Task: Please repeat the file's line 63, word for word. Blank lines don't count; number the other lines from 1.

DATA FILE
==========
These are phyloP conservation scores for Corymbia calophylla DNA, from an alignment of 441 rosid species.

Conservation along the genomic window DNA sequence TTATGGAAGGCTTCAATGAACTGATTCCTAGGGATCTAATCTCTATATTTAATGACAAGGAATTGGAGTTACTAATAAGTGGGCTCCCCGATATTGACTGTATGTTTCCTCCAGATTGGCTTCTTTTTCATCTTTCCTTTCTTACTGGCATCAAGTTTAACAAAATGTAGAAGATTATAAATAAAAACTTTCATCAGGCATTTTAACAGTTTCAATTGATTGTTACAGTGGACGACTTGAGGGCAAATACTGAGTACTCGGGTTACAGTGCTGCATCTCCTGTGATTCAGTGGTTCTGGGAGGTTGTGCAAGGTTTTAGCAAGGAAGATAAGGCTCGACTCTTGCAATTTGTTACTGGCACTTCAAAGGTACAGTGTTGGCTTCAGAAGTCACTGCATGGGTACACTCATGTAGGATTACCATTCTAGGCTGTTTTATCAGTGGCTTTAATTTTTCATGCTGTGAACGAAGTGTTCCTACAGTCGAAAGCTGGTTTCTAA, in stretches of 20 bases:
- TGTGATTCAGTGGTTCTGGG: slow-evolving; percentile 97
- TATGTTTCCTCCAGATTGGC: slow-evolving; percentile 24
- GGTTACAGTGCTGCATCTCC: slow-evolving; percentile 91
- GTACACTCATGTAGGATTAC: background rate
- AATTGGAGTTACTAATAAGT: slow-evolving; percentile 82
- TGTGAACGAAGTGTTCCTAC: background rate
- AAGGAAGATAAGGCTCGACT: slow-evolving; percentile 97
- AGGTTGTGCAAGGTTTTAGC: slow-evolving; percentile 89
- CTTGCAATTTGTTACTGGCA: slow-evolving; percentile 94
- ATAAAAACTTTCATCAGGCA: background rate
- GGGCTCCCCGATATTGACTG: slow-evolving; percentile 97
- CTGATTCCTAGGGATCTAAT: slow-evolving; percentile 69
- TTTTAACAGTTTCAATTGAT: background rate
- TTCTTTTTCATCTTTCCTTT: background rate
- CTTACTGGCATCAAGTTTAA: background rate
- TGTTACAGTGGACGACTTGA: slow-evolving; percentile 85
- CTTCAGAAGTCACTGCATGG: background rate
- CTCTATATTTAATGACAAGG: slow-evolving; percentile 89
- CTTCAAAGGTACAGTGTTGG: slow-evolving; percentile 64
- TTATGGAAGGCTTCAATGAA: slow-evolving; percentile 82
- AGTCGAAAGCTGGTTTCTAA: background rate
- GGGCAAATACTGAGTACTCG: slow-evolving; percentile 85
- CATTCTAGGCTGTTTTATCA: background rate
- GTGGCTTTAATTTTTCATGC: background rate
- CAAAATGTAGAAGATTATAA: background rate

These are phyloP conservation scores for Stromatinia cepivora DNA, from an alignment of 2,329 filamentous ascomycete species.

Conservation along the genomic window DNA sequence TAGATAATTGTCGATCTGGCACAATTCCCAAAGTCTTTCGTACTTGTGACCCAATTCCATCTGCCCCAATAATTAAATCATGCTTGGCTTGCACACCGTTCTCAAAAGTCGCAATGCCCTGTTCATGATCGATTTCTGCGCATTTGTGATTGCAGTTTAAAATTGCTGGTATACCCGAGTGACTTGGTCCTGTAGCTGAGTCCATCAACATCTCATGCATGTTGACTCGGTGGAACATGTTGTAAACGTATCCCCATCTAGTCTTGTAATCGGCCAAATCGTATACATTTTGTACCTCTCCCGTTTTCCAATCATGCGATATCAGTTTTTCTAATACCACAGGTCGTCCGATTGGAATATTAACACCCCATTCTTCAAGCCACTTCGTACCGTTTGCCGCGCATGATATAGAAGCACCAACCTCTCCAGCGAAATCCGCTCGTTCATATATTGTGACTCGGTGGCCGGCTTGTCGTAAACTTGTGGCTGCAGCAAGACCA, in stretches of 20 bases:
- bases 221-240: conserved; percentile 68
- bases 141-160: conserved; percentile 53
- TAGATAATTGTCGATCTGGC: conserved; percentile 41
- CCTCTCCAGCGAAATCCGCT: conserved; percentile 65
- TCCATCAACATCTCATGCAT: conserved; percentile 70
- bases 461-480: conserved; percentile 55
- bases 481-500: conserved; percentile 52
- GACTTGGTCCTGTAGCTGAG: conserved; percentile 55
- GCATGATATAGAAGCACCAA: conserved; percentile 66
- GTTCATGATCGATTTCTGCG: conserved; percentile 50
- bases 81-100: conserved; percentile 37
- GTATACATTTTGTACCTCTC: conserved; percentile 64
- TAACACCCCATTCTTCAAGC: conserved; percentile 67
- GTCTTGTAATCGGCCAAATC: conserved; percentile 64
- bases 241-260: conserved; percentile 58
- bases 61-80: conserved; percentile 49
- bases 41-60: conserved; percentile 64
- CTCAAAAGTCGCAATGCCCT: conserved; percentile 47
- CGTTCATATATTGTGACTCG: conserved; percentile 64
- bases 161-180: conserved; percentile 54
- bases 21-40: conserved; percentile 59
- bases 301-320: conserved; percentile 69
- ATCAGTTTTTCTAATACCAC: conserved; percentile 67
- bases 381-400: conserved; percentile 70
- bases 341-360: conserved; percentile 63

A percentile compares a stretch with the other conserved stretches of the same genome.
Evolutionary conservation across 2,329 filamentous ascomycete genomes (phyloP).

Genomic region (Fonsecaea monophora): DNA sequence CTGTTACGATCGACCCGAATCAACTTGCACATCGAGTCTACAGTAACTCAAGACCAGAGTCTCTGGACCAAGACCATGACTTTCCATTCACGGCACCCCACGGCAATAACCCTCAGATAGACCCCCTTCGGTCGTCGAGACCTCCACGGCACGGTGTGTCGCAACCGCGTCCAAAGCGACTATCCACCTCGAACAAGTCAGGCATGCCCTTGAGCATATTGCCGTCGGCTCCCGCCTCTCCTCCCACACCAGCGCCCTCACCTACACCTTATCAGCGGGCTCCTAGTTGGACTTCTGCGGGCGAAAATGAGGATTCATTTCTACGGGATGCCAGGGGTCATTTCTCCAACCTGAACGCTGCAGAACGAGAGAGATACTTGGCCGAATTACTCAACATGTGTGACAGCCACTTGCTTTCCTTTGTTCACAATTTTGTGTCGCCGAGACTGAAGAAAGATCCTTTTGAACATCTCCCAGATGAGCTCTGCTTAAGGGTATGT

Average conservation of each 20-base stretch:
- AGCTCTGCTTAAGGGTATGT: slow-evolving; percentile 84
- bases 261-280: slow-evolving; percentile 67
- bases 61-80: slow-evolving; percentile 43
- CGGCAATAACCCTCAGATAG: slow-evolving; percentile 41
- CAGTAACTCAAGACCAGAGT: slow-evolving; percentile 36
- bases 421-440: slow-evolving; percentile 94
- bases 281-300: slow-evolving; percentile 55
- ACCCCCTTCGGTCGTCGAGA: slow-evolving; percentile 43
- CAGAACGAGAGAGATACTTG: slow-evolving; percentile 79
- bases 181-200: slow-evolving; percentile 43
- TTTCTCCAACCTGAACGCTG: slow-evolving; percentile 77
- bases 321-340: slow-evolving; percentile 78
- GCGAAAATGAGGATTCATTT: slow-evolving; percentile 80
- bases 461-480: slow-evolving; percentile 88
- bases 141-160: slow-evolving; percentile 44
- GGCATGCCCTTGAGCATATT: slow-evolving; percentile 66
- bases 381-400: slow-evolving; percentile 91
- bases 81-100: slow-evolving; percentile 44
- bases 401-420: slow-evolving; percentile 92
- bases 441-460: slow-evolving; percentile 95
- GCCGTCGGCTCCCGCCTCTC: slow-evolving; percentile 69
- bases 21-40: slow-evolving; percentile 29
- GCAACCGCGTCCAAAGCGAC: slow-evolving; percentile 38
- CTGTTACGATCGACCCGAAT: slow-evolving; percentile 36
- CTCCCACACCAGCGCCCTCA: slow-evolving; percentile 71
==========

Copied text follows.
- CAGTAACTCAAGACCAGAGT: slow-evolving; percentile 36